51. Simon and Garfunkel, Bridge Over Troubled Water (Columbia, 1970)
Bridge Over Troubled Water, the final studio album by the duo of Paul Simon and Art Garfunkel, has taken on almost mythical status over the past 40+ years. Upon its release, it was greeted by commercial and critical plaudits upon its release, not to mention six Grammy Awards and three Top Ten singles. But its greatest measure of success may simply be the way that “When you’re weary, feeling small…when tears are in your eyes, I will dry them all” can still gently reassure one in need, whether sung by Art Garfunkel, Aretha Franklin, Elvis Presley, Clay Aiken, Annie Lennox, Neil Sedaka or the Jackson 5, just to name a few of the diverse artists who have tackled Simon’s grandest musical statement.
Bridge arrived earlier this year in a compelling 40th Anniversary edition (Columbia/Legacy 88697 82724-2) containing the original album on one CD plus a bonus DVD with two documentaries, The Harmony Game (a “making-of” film) and Songs of America (a controversial 1969 television special starring the duo.) Though the 40th anniversary edition, remastered by Vic Anesini, is the definitive reissue, Legacy’s 2001 expanded version (Columbia/Legacy 495084-2) offers demos of “Bridge” and “Feuilles-O” that were both, alas, dropped from the 40th anniversary edition. This expanded version is also included in Simon and Garfunkel’s Columbia Studio Recordings 1964-1970 box set, also released in 2001 (Columbia/Legacy 63815). The album was previously available from Columbia as a standard CD (CK 9914, 1985) and also as a MasterSound Gold Disc (Columbia CK 64421, 1995). Both of those issues contain only the original track line-up. Numerous international editions also exist, including a 2009 Japanese “Blu-Spec” CD which is playable in all standard CD players. The 40th anniversary edition is a must-have for the video content, but the 2001 remaster fits the bill for a great-sounding expanded reissue!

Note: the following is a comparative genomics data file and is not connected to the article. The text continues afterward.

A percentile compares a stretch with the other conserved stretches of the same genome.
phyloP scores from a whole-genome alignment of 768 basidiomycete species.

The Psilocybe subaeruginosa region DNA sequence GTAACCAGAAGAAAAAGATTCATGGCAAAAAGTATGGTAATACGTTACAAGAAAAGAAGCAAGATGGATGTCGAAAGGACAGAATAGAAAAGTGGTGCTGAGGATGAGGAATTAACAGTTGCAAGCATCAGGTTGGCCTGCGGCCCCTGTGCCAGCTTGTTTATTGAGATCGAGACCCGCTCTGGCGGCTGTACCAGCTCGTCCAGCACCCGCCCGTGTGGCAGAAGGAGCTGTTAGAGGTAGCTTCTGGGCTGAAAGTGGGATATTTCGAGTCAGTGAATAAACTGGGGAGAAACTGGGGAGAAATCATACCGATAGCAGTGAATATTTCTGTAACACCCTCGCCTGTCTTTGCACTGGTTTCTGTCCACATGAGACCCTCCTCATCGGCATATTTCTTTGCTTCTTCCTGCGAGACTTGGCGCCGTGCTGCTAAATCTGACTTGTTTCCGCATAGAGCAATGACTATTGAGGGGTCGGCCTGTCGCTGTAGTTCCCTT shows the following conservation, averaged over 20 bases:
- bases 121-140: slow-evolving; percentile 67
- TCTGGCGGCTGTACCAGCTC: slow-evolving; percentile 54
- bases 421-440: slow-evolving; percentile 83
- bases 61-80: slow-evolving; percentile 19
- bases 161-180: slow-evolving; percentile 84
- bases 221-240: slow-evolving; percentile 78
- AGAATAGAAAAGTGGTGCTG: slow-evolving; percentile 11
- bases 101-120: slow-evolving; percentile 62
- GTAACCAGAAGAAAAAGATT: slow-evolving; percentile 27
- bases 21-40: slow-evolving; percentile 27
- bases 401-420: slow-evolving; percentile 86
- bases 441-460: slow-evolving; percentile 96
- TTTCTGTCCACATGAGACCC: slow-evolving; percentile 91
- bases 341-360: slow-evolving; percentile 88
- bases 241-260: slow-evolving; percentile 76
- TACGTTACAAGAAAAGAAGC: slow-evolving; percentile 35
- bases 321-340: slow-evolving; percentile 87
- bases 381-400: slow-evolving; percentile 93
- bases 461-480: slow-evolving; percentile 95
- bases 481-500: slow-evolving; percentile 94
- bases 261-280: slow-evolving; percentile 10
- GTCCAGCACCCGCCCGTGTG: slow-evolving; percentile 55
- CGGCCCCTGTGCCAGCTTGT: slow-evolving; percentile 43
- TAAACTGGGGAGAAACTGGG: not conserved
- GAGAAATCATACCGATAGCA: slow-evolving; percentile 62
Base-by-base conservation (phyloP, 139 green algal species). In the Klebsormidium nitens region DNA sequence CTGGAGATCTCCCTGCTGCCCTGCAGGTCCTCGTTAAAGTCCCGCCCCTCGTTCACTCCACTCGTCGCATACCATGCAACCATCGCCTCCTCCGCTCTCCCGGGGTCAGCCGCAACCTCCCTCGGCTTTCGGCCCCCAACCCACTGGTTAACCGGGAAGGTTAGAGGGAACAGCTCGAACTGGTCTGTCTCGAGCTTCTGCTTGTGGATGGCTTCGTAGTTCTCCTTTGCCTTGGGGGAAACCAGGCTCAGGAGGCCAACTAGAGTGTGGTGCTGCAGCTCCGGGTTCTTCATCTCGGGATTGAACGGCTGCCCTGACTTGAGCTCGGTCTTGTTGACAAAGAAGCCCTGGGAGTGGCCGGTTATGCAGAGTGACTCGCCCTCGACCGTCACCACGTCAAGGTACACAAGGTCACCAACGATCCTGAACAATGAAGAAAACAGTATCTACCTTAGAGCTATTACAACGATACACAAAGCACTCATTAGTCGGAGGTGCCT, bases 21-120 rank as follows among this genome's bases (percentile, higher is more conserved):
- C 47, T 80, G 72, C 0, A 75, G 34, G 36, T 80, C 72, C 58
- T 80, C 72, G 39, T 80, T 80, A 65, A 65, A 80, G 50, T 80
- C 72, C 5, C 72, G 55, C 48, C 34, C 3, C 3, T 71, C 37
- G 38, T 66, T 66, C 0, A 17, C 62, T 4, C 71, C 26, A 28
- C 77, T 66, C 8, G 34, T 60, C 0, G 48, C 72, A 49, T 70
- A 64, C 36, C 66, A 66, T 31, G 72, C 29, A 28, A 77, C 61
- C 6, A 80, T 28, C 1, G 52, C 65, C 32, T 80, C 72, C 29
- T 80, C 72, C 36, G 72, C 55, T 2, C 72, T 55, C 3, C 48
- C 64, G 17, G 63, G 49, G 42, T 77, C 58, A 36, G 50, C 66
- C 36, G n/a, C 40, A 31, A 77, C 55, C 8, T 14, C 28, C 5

Coming on Monday: perhaps the most diverse assortment yet! John Coltrane goes spiritual, the Allman Brothers Band jams at a legendary New York venue, Little Richard hits the scene and Bob Marley proves he has the stuff of a “Legend.” Plus: does it take a nation of millions to hold back Public Enemy?